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On Capitol Hill, A Statue And A Rock God Bring Politicians Together


At the U.S. Capitol today, politicians from both sides of the Atlantic, along with a touch of rock royalty, gathered in tribute to Sir Winston Churchill. The occasion was the unveiling of a bust of the British prime minister. He is one of the only non-Americans to be so honored in that building. Lending his voice to the event was Roger Daltrey. The lead singer of The Who may not seem a natural choice to honor Britain's wartime leader. But as NPR's Brian Naylor reports, there is a connection.

BRIAN NAYLOR, BYLINE: The Capitol Statuary Hall was packed with members of Congress, senators, and Britons for the Churchill bust's dedication. There was much talk of Churchill's legacy. In his invocation, House chaplain, the Reverend Patrick Conroy reminded the many elected officials present that Churchill's party lost its majority as the Allies were about to win World War II.

REVEREND PATRICK CONROY: At a pivotal time in history, Sir Winston's gift was leadership in a time of great chaos and fear which, when expended, left the world a safer place and the prime minister peacefully voted out of office.

NAYLOR: Conroy said that peaceful transfer of power was itself an important Churchillian legacy. Many spoke of Churchill's great love for America and Americans' love for Churchill. House Speaker John Boehner, who organized the ceremony, appeared to choke back tears as he spoke of the special relationship between Churchill and the U.S.

REPRESENTATIVE JOHN BOEHNER: Growing up, he read our books. He revered Lincoln. He knew better than most Americans the trials of the Civil War. He even wrote in our magazines on everything from hospitality to food to our engines. You could say that he saw in America the very exceptionalism that we see today.

NAYLOR: Churchill himself addressed Congress some three weeks after the attack on Pearl Harbor, which finally brought the U.S. into the war. Excerpts from that speech were played during today's ceremony, including this joke about his mixed American and British parentage.


SIR WINSTON CHURCHILL: By the way, I cannot help reflecting that if my father had been American and my mother British, instead of the other way around, I might have got here on my own.

NAYLOR: And there were also these famous and stirring lines at a dark time for both nations.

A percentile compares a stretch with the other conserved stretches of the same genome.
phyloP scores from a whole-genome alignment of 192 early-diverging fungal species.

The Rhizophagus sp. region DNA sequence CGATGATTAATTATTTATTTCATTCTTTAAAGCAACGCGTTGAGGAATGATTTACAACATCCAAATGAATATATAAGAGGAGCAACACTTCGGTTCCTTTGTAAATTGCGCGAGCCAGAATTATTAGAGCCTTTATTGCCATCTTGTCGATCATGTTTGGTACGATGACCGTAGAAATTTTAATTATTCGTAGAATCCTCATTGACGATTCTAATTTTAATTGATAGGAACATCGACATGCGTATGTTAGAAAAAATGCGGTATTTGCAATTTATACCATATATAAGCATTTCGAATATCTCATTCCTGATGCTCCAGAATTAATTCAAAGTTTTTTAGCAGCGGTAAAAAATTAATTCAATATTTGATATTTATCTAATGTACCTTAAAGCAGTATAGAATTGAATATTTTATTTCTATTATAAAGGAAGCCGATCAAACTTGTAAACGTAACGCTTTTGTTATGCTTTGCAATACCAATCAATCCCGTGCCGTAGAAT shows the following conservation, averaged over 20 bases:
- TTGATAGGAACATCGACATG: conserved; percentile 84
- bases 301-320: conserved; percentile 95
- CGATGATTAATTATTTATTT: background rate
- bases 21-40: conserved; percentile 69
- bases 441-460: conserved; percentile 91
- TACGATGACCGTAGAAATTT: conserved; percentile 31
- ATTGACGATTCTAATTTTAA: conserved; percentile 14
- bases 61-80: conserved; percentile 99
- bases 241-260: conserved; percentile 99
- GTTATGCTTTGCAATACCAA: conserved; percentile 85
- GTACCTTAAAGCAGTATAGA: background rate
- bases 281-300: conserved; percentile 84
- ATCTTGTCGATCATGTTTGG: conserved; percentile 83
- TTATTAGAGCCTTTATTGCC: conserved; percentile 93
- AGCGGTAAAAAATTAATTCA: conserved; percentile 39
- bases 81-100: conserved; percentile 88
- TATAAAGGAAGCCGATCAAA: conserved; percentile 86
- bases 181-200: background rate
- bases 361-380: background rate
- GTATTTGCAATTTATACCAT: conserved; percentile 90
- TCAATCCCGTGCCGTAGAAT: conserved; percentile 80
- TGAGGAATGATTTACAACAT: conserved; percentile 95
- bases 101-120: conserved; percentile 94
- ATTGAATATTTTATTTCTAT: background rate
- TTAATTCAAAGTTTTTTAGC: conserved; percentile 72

CHURCHILL: It is not given to us to peer into the mysteries of the future. Still, I avow my hope and faith, sure and inviolate, that in the days to come, the British and American people will, for their own safety and for the good of all, walk together in majesty, in justice and in peace.

NAYLOR: OK. So what was Roger Daltrey doing there in the midst of all the pomp and speechifying? Well, it turns out The Who singer, known for swinging his mic on stage, singing about my generation, is of the generation that owes a great deal to Churchill.

ROGER DALTREY: I was born in a V-2 raid. I started coming out of my mother. She was down in a tube station. So, you know, when your family had been through that horror of the Second World War in London, you know, without that man, who knows what the outcome would have been? And I think an awful lot of people here today wouldn't be here probably.

NAYLOR: So, Daltrey performed two numbers, "Stand By Me," in honor of the Anglo-American friendship, and a Who classic. As Churchill might have said, we will fight on the beaches, we will fight on the street, and we won't get fooled again.


DALTREY: We'll be fighting in the streets with our children at our feet, and the morals that they worship will be gone.

NAYLOR: Brian Naylor, NPR News, Washington.


DALTREY: And the men who spurred us on, they sit in judgment of all wrong. They decide and the shotgun sings the song.


You're listening to ALL THINGS CONSIDERED from NPR News. Transcript provided by NPR, Copyright NPR.

NPR News' Brian Naylor is a correspondent on the Washington Desk. In this role, he covers politics and federal agencies.

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